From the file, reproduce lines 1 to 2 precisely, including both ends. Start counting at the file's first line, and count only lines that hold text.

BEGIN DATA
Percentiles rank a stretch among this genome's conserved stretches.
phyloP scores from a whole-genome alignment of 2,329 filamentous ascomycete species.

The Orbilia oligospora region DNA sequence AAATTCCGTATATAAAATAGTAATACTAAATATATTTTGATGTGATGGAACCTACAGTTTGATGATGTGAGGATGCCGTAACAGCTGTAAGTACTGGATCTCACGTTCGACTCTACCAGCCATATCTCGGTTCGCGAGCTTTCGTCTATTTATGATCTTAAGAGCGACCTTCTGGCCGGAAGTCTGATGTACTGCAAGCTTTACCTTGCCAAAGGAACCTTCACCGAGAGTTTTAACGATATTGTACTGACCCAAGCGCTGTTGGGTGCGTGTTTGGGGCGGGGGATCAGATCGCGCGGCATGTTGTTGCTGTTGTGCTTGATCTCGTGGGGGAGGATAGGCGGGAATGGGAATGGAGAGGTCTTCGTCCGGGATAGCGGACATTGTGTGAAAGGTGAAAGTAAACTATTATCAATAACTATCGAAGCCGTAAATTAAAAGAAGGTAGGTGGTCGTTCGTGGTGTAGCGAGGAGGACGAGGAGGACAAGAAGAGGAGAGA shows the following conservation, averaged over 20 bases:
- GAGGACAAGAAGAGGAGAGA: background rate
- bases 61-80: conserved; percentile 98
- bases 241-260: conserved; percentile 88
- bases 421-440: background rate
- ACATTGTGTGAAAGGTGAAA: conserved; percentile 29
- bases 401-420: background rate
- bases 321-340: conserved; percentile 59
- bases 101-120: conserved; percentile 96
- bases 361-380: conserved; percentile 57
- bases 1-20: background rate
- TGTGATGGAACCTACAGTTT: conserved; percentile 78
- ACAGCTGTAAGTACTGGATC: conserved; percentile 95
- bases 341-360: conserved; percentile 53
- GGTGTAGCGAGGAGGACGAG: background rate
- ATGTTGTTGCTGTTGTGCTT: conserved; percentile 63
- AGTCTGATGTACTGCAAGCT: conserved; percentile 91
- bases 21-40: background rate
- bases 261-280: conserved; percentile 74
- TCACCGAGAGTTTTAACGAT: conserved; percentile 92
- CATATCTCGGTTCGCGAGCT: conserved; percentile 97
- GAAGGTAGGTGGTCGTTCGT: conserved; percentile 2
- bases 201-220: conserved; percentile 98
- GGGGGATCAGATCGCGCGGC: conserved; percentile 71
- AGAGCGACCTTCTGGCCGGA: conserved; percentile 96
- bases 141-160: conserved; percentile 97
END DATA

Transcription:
Percentiles rank a stretch among this genome's conserved stretches.
phyloP scores from a whole-genome alignment of 2,329 filamentous ascomycete species.